Bloomberg News, citing "people familiar with the negotiations", reported Tuesday that Alabama is the other finalist for the $1.6 billion auto factory that would employ 4,000. North Carolina, home to the tech triangle, does not now host an automotive plant. The other three mega-sites are near Siler City and Moncure in Chatham County and east of Rocky Mount in Edgecombe County.
Even with the 10-digit incentive package demand, 15 states jumped at the chance to secure the new plant and its thousands of jobs, including the usual suspects: Michigan, Ohio, Indiana, Texas, Mississippi, Illinois and SC, which are already home to several auto plans.
A Tennessee official confirmed last week that a site near Memphis had been taken out of the running.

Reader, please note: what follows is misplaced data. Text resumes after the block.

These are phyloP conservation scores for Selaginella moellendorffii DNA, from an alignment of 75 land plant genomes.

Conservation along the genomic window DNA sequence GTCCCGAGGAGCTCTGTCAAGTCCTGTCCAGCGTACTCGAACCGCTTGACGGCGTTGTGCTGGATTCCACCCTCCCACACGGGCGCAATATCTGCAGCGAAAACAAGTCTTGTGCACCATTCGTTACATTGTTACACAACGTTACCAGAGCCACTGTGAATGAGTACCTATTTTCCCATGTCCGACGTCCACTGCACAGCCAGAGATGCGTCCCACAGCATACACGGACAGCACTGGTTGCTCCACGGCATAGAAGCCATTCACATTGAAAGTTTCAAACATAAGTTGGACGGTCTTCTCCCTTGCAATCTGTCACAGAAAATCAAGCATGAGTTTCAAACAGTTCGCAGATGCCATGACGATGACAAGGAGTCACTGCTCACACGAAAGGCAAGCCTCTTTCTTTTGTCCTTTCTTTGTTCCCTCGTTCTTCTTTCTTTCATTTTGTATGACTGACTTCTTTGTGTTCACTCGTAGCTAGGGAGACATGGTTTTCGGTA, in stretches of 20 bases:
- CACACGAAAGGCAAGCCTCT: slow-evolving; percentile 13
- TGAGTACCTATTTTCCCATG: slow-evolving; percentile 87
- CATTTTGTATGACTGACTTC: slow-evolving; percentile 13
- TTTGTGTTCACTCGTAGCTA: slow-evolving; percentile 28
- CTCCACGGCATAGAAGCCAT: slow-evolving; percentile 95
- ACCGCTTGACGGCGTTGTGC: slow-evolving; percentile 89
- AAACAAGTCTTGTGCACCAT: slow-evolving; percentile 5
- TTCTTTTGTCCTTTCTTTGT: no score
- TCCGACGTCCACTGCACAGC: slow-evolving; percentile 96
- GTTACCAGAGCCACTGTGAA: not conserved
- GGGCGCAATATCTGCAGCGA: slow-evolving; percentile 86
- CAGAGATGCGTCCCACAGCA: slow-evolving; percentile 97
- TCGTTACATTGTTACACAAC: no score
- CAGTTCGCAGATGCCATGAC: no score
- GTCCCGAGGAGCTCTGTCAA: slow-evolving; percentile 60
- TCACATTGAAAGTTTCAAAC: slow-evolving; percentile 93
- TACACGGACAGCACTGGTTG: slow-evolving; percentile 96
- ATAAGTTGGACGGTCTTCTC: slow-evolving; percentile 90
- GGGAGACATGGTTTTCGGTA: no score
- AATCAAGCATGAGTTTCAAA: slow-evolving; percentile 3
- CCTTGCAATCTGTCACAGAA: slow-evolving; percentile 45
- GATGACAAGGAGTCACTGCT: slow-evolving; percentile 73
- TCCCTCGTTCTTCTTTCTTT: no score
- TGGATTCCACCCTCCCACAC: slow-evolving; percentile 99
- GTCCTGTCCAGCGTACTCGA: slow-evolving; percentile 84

Toyota already operates a broad network of factories in the USA, but Mazda hasn't operated a plant there since exiting a long-running joint venture with Ford Motor Co. several years ago in southeastern MI. Whatever the competition, North Carolina keeps surfacing as a finalist.
Activity at the site in recent weeks suggests that local officials are taking no chances.
The Randolph County Planning Board was set to vote Tuesday night on a rezoning request that would add 370 acres to the 1,500-acre mega-site south of Greensboro. Mazda and Toyota plan to announce their final choice by early next year, Akira Marumoto, Mazda's executive vice president, told reporters in Tokyo earlier this month. As we previously reported, the factory should produce around 300,000 vehicles a year and create as many as 4,000 new jobs.